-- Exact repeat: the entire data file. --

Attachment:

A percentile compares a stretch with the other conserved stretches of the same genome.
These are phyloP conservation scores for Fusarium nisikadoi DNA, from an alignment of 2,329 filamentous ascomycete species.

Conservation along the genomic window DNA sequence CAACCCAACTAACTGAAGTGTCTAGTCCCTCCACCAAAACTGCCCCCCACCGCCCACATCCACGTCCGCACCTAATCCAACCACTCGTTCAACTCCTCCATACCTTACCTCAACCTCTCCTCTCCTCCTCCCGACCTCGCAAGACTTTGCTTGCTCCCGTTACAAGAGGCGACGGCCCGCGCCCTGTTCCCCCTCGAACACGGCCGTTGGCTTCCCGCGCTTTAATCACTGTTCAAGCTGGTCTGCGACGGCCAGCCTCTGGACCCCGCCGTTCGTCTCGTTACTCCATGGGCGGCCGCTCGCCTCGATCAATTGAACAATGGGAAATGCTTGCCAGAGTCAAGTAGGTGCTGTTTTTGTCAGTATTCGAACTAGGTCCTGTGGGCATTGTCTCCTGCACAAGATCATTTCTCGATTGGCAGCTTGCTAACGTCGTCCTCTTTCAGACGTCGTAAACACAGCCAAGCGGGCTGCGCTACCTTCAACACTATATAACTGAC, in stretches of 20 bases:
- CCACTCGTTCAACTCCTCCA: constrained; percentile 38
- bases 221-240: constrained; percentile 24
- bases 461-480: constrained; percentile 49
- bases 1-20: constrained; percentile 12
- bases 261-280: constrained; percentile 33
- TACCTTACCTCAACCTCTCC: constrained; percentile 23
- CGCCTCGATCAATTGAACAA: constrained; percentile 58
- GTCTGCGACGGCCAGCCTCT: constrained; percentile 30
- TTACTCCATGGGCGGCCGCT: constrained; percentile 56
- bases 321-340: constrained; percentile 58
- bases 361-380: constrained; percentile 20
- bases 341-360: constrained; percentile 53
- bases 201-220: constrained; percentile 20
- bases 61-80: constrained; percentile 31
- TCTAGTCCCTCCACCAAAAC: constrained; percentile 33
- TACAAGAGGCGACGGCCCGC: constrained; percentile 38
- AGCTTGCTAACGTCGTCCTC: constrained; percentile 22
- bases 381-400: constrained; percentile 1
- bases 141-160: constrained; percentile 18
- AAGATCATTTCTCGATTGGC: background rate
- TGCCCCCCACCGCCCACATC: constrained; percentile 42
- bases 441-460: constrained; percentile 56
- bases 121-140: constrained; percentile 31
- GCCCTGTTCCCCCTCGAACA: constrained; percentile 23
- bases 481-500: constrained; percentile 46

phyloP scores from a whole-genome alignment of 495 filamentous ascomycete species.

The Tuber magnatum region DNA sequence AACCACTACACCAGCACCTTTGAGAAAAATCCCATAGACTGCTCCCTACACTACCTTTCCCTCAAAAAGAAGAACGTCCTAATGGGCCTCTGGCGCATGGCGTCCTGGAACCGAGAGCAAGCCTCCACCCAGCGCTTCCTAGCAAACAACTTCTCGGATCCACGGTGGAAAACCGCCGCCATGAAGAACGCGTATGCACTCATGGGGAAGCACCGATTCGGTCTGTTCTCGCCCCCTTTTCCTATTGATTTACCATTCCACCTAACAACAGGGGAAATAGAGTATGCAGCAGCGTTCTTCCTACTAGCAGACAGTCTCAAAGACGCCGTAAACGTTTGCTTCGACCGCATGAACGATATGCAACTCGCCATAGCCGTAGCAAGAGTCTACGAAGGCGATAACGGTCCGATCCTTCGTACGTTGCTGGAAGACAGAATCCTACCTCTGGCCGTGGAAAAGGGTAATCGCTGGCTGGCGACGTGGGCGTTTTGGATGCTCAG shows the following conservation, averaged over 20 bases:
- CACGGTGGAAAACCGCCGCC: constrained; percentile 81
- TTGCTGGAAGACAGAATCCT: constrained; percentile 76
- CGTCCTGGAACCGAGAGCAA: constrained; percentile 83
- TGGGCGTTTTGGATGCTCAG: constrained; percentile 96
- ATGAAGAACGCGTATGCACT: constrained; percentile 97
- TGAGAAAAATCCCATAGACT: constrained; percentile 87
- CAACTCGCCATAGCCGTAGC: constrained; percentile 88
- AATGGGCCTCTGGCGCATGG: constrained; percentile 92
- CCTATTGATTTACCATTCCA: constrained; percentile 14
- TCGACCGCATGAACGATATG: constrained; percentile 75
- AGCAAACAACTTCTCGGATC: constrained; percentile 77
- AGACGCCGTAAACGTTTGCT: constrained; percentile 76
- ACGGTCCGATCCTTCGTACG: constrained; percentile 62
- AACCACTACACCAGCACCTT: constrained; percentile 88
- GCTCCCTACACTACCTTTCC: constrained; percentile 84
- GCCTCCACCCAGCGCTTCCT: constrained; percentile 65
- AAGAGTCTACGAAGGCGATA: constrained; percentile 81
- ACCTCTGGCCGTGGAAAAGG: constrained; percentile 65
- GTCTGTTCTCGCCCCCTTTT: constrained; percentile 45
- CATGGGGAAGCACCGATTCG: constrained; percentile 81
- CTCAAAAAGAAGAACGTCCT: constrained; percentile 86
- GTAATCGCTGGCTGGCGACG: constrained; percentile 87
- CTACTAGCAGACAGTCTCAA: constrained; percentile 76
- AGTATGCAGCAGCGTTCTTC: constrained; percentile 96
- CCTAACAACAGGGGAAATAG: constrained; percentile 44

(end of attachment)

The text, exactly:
A percentile compares a stretch with the other conserved stretches of the same genome.
These are phyloP conservation scores for Fusarium nisikadoi DNA, from an alignment of 2,329 filamentous ascomycete species.

Conservation along the genomic window DNA sequence CAACCCAACTAACTGAAGTGTCTAGTCCCTCCACCAAAACTGCCCCCCACCGCCCACATCCACGTCCGCACCTAATCCAACCACTCGTTCAACTCCTCCATACCTTACCTCAACCTCTCCTCTCCTCCTCCCGACCTCGCAAGACTTTGCTTGCTCCCGTTACAAGAGGCGACGGCCCGCGCCCTGTTCCCCCTCGAACACGGCCGTTGGCTTCCCGCGCTTTAATCACTGTTCAAGCTGGTCTGCGACGGCCAGCCTCTGGACCCCGCCGTTCGTCTCGTTACTCCATGGGCGGCCGCTCGCCTCGATCAATTGAACAATGGGAAATGCTTGCCAGAGTCAAGTAGGTGCTGTTTTTGTCAGTATTCGAACTAGGTCCTGTGGGCATTGTCTCCTGCACAAGATCATTTCTCGATTGGCAGCTTGCTAACGTCGTCCTCTTTCAGACGTCGTAAACACAGCCAAGCGGGCTGCGCTACCTTCAACACTATATAACTGAC, in stretches of 20 bases:
- CCACTCGTTCAACTCCTCCA: constrained; percentile 38
- bases 221-240: constrained; percentile 24
- bases 461-480: constrained; percentile 49
- bases 1-20: constrained; percentile 12
- bases 261-280: constrained; percentile 33
- TACCTTACCTCAACCTCTCC: constrained; percentile 23
- CGCCTCGATCAATTGAACAA: constrained; percentile 58
- GTCTGCGACGGCCAGCCTCT: constrained; percentile 30
- TTACTCCATGGGCGGCCGCT: constrained; percentile 56
- bases 321-340: constrained; percentile 58
- bases 361-380: constrained; percentile 20
- bases 341-360: constrained; percentile 53
- bases 201-220: constrained; percentile 20
- bases 61-80: constrained; percentile 31
- TCTAGTCCCTCCACCAAAAC: constrained; percentile 33
- TACAAGAGGCGACGGCCCGC: constrained; percentile 38
- AGCTTGCTAACGTCGTCCTC: constrained; percentile 22
- bases 381-400: constrained; percentile 1
- bases 141-160: constrained; percentile 18
- AAGATCATTTCTCGATTGGC: background rate
- TGCCCCCCACCGCCCACATC: constrained; percentile 42
- bases 441-460: constrained; percentile 56
- bases 121-140: constrained; percentile 31
- GCCCTGTTCCCCCTCGAACA: constrained; percentile 23
- bases 481-500: constrained; percentile 46

phyloP scores from a whole-genome alignment of 495 filamentous ascomycete species.

The Tuber magnatum region DNA sequence AACCACTACACCAGCACCTTTGAGAAAAATCCCATAGACTGCTCCCTACACTACCTTTCCCTCAAAAAGAAGAACGTCCTAATGGGCCTCTGGCGCATGGCGTCCTGGAACCGAGAGCAAGCCTCCACCCAGCGCTTCCTAGCAAACAACTTCTCGGATCCACGGTGGAAAACCGCCGCCATGAAGAACGCGTATGCACTCATGGGGAAGCACCGATTCGGTCTGTTCTCGCCCCCTTTTCCTATTGATTTACCATTCCACCTAACAACAGGGGAAATAGAGTATGCAGCAGCGTTCTTCCTACTAGCAGACAGTCTCAAAGACGCCGTAAACGTTTGCTTCGACCGCATGAACGATATGCAACTCGCCATAGCCGTAGCAAGAGTCTACGAAGGCGATAACGGTCCGATCCTTCGTACGTTGCTGGAAGACAGAATCCTACCTCTGGCCGTGGAAAAGGGTAATCGCTGGCTGGCGACGTGGGCGTTTTGGATGCTCAG shows the following conservation, averaged over 20 bases:
- CACGGTGGAAAACCGCCGCC: constrained; percentile 81
- TTGCTGGAAGACAGAATCCT: constrained; percentile 76
- CGTCCTGGAACCGAGAGCAA: constrained; percentile 83
- TGGGCGTTTTGGATGCTCAG: constrained; percentile 96
- ATGAAGAACGCGTATGCACT: constrained; percentile 97
- TGAGAAAAATCCCATAGACT: constrained; percentile 87
- CAACTCGCCATAGCCGTAGC: constrained; percentile 88
- AATGGGCCTCTGGCGCATGG: constrained; percentile 92
- CCTATTGATTTACCATTCCA: constrained; percentile 14
- TCGACCGCATGAACGATATG: constrained; percentile 75
- AGCAAACAACTTCTCGGATC: constrained; percentile 77
- AGACGCCGTAAACGTTTGCT: constrained; percentile 76
- ACGGTCCGATCCTTCGTACG: constrained; percentile 62
- AACCACTACACCAGCACCTT: constrained; percentile 88
- GCTCCCTACACTACCTTTCC: constrained; percentile 84
- GCCTCCACCCAGCGCTTCCT: constrained; percentile 65
- AAGAGTCTACGAAGGCGATA: constrained; percentile 81
- ACCTCTGGCCGTGGAAAAGG: constrained; percentile 65
- GTCTGTTCTCGCCCCCTTTT: constrained; percentile 45
- CATGGGGAAGCACCGATTCG: constrained; percentile 81
- CTCAAAAAGAAGAACGTCCT: constrained; percentile 86
- GTAATCGCTGGCTGGCGACG: constrained; percentile 87
- CTACTAGCAGACAGTCTCAA: constrained; percentile 76
- AGTATGCAGCAGCGTTCTTC: constrained; percentile 96
- CCTAACAACAGGGGAAATAG: constrained; percentile 44